Creating a modern Penaissance: The art of writing things down
In our new era of telecommuting and virtual conferencing, the old problems of office collaboration haven’t disappeared—they’ve just found new ways to manifest themselves. Team directors and office leaders may find that the sudden switch to working from home strains communications and creativity, making the right collaborative approach more critical than ever. So how can we use this situation to equip our teams to do better?
Right question. Write is the answer.
This new version of an old problem can be solved with a modern vision of an ancient tool—the trustworthy writing utensil and a rebirth of the art of jotting everything down. A Penaissance, if you will. Not only does physical writing have visually stimulating benefits for a parent/architect who might be distracted by a rambunctious toddler, it fosters collaboration and creative work as well.
Here’s why you should be the pen patron for your team of artists.
- To ready the mind. Any good artwork begins with a vision, and writing helps get your mind in a prime state to create. It’s beneficial for cognitive skills because it demands attention, focus, forethought and reflection.1 Plus, and we’ve mentioned this before, the act of writing things down increases memory retention by more than 23% and encourages complex thinking patterns. These factors help you come up with bigger, bolder ideas—and recall them even if you don’t have them in front of you. But perhaps most important of all, writing helps you engage in your own thought process. Think about it. Once you get something down on paper (or napkins, glass, etc.), it’s out there in the world. It’s no longer just a thought floating in your head, but a tangible idea. You can stop thinking of it and start thinking about And so can your team. Use this to follow your inspiration. Let your mind dive into aspects of the idea, or even move away from it altogether. If you get stuck, the idea is written down so you can come back to it later when you have a different frame of mind—or more people on the call.
- To gather your tools. Sculptors need to organize their tools before they start chiseling into stone. Lists inherently create this order because we’ve been trained since childhood to adhere to them, from pool rules to test instructions. Leverage this automatic response to get better results during your next meeting. To start, write your agenda down in front of your team, giving them a chance to digest the itinerary and rev their creative engines. Then jot down every idea—good and bad—that arises. Return to each idea for deeper analysis and watch the creative magic unfold. You’ll find the jolt of creativity comes from written structure, which strikes because the mind is freed for thinking instead of remembering—that’s what the list is for.1 Your team will also be able to analyze, critique and transform written ideas more effectively. When you’re ready to turn your ideation into action, try numbering your concepts from best to worst, or highest priority to least, and then assign tasks.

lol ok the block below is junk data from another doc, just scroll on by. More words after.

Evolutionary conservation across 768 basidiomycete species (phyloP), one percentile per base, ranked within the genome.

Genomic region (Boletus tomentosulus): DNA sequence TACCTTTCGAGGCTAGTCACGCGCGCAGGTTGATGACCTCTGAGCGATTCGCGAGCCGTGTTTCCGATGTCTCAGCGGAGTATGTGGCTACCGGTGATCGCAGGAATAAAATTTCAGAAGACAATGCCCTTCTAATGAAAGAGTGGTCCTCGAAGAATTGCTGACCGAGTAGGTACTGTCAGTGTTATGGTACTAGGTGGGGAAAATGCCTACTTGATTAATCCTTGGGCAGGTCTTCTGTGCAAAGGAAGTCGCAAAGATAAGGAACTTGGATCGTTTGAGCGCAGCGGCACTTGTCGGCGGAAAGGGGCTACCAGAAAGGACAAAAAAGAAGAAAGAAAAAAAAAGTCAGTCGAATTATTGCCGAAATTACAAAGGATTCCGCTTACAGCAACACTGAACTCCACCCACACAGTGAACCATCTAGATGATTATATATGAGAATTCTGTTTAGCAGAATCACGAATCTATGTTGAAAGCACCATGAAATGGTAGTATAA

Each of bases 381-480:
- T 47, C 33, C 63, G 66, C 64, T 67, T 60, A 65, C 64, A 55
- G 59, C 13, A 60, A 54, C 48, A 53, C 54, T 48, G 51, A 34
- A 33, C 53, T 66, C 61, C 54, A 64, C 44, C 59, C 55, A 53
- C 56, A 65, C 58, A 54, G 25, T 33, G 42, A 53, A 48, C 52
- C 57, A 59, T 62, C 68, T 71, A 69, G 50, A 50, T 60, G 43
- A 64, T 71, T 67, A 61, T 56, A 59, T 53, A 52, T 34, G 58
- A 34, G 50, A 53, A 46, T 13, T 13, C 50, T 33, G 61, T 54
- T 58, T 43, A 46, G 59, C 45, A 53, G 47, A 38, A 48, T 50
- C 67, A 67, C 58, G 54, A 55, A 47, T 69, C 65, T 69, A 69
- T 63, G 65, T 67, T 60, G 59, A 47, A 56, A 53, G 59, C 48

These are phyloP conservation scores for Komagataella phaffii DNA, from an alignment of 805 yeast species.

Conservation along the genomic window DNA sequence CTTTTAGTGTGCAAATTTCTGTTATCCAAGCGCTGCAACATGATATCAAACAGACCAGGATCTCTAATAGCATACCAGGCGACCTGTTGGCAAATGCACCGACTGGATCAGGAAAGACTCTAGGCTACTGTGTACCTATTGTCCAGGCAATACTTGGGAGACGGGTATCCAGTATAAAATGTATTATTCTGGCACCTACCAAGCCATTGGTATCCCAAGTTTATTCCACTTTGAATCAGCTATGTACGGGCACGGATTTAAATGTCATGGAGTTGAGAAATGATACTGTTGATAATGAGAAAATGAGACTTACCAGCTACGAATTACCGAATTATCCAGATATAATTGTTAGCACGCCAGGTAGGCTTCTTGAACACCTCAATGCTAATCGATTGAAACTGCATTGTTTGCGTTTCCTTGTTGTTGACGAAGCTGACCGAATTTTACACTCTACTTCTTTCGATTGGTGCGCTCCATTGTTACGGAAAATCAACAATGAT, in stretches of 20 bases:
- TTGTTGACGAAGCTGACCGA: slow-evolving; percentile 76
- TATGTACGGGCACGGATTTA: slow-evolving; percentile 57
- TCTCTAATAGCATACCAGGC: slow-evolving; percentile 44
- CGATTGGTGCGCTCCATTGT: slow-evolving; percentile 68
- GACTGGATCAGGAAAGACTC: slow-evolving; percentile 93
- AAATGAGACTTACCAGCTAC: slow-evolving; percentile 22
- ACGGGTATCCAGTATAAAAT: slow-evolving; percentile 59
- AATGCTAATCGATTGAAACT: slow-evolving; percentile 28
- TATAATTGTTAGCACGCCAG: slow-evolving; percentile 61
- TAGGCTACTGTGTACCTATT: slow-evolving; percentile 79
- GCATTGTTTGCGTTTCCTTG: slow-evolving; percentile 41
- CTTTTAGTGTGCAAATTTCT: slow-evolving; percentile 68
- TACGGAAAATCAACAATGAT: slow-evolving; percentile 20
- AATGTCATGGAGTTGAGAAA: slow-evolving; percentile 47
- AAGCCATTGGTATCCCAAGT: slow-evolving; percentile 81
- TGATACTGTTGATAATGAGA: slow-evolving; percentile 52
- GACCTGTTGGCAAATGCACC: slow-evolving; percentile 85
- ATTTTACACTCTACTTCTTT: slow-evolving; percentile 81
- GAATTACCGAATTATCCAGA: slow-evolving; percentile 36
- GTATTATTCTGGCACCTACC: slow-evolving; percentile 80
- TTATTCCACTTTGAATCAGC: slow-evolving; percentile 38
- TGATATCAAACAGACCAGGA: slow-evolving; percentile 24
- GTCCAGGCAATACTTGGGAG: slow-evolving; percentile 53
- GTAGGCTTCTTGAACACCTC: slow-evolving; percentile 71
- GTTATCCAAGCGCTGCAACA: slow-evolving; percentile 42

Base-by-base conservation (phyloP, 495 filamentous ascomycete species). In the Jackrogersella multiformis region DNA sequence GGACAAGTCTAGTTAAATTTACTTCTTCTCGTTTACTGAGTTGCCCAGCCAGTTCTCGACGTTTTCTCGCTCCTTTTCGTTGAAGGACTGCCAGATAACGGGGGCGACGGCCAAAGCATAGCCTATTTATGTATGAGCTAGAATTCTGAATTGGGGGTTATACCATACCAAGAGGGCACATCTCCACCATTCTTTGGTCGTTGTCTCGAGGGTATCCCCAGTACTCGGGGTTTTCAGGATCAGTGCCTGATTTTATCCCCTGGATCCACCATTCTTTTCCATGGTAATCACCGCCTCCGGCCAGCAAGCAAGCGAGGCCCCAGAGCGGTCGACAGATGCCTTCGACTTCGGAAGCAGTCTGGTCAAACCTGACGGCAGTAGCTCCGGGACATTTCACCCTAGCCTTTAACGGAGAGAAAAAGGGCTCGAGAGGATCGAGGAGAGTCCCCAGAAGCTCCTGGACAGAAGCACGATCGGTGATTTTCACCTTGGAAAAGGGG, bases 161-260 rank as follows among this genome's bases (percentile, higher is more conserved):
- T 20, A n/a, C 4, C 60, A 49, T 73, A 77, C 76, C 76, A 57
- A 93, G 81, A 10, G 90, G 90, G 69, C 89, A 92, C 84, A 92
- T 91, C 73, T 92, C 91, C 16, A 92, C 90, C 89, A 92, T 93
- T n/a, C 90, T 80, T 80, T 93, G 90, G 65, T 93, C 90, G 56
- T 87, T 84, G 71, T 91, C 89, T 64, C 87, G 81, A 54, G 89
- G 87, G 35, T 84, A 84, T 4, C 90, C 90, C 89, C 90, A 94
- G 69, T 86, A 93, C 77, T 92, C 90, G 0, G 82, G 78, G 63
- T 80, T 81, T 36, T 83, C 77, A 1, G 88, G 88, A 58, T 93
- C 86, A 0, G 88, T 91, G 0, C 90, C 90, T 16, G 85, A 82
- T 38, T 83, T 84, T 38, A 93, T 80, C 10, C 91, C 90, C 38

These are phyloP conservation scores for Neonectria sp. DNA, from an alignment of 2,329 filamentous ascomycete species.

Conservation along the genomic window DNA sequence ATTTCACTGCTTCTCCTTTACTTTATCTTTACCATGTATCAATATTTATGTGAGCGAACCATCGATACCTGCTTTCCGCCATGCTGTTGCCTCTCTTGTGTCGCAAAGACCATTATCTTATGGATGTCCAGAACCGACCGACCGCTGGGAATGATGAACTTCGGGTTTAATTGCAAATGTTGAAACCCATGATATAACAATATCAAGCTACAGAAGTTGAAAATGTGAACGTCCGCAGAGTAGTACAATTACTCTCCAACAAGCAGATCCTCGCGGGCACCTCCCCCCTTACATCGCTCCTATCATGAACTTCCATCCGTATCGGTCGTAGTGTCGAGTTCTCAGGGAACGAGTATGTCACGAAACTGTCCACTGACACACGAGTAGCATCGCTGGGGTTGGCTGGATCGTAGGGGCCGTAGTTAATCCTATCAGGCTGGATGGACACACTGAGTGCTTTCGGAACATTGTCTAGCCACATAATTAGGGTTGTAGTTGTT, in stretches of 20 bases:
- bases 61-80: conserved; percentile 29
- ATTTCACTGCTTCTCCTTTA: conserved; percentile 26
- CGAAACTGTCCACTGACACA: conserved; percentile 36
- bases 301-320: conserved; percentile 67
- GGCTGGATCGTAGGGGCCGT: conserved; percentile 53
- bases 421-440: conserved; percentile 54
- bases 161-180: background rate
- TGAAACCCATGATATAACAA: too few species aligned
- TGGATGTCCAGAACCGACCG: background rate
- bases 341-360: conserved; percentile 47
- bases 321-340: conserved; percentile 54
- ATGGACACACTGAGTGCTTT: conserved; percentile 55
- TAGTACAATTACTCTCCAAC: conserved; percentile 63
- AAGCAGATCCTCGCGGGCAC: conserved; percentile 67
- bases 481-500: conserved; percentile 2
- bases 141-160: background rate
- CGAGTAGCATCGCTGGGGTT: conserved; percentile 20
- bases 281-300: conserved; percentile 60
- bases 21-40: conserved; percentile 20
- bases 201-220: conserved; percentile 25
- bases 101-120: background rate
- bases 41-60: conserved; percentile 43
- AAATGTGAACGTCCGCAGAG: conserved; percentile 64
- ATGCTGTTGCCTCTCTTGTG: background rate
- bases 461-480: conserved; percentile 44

- To create a masterpiece. Finally, inspiring art tells a story—and so does a good brand. To inspire its thesis-writing seniors, Harvard created a brilliant handout on the benefits of writing things down that can help anyone shape and tell their own story, businesses included. The big takeaway is that while linear logic helps us convey our ideas in a story that audiences can follow from points A to B, that’s not necessarily how we think. Instead, we tap into our associative logic for ideation, which almost dreamily connects random thoughts and ideas, leading to the kind of “aha!” moments that keep businesses in business. Like taking notes during an informal brainstorm at the coffee shop with your coworker, writing our associative thought process down helps us go back later and connect the dots to create a better story. This helps brands craft clearer, larger and more effective connective narratives—especially when there’s an entire team of artists virtually sculpting in from their homes.
From great turmoil comes great creation
Like the actual Renaissance changed the world, what you discover today may help you carry more effective ways of working back to the office, reshaping your company’s work culture forever. To merge the Penaissance movement back into office life, hone your craft as any artist would—so that when you’re physically standing at a wall-mounted glass board in front of the team, your message remains as clear as glass. For example:2
- Write mostly in black or blue markers, using other colors only for emphasis
- Don’t write below the middle of your chest or you risk crooked penmanship
- Letters should be around the size of one or two fists in height, and never in cursive
- Use the fingertips of your non-writing hand on the glassboard to stabilize your writing
It’s important to seize this preview of the future remote workforce as the opportunity it is—a chance to experiment with new virtual leadership styles and get ahead of companies that think everything will somehow snap back to normal.
To learn about tools that can help you as you explore, get in touch today.
1Smith, M Cecil. “The Benefits of Writing.” Northern Illinois University, www.niu.edu/language-literacy/_pdf/the-benefits-of-writing.pdf.
2Wiley. Writing on Whiteboard, 20 Feb. 2009, https://www.chronicle.com/forums/index.php?topic=57972.0;wap2l.